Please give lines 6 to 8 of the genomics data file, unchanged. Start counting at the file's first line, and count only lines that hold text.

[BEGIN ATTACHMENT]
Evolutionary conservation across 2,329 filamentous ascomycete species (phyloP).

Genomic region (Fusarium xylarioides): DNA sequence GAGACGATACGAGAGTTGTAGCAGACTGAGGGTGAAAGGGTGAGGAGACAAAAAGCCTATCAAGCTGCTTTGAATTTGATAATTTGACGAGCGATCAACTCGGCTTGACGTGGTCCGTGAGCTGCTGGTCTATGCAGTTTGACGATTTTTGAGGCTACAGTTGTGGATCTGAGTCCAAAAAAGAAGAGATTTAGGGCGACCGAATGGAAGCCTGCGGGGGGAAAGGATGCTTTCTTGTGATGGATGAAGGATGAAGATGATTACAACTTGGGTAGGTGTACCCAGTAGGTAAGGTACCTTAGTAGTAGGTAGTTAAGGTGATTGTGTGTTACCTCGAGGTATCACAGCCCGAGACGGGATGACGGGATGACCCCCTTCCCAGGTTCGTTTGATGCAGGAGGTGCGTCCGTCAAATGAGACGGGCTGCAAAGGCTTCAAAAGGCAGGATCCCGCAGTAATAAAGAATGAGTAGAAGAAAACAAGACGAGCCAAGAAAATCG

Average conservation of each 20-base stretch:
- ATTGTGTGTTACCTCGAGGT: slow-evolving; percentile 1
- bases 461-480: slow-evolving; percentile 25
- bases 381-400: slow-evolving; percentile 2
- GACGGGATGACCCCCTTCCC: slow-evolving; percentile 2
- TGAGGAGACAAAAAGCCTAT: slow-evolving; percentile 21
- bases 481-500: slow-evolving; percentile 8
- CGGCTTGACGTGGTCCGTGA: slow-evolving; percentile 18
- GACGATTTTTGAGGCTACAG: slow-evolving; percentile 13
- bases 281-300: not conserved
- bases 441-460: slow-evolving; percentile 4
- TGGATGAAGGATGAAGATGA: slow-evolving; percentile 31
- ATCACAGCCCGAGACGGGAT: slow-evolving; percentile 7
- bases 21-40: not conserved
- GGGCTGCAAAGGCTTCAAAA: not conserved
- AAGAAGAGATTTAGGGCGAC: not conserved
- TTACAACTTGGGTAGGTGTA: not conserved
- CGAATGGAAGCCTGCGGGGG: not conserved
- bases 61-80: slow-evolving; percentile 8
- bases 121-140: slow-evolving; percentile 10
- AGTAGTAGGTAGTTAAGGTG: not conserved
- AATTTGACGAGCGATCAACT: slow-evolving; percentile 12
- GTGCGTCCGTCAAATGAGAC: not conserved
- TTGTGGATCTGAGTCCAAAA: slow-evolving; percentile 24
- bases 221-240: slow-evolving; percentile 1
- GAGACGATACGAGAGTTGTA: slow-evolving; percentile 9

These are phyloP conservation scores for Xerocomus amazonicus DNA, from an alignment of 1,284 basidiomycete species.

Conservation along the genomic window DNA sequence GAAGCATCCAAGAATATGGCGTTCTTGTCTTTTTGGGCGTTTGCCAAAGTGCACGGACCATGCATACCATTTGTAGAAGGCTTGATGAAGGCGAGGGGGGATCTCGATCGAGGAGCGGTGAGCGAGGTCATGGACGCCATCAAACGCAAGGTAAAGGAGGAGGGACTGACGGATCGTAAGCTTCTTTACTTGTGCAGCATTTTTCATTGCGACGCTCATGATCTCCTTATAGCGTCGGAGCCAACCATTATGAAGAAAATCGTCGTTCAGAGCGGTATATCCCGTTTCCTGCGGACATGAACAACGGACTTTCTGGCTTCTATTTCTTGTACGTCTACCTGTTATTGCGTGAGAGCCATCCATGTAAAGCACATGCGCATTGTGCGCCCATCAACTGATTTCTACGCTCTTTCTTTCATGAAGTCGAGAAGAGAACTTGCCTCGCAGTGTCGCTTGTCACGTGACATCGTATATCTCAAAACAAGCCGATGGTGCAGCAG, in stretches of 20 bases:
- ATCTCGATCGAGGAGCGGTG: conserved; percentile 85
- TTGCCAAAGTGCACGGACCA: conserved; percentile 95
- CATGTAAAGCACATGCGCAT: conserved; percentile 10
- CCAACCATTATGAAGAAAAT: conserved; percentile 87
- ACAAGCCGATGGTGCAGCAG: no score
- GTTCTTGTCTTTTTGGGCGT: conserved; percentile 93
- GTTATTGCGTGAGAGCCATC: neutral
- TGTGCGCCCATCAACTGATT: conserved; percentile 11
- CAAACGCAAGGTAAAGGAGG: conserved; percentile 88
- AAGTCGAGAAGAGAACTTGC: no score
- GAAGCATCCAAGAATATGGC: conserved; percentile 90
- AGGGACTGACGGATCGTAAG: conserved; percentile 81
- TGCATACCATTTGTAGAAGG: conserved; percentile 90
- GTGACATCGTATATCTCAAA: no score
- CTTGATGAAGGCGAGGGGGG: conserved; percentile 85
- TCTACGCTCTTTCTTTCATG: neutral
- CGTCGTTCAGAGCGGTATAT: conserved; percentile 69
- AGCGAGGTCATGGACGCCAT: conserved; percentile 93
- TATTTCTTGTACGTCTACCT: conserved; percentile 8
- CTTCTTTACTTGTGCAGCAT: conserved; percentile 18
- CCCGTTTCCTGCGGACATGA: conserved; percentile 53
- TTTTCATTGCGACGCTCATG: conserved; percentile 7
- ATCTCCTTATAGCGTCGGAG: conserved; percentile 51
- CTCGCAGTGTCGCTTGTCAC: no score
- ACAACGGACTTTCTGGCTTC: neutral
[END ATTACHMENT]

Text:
- bases 381-400: slow-evolving; percentile 2
- GACGGGATGACCCCCTTCCC: slow-evolving; percentile 2
- TGAGGAGACAAAAAGCCTAT: slow-evolving; percentile 21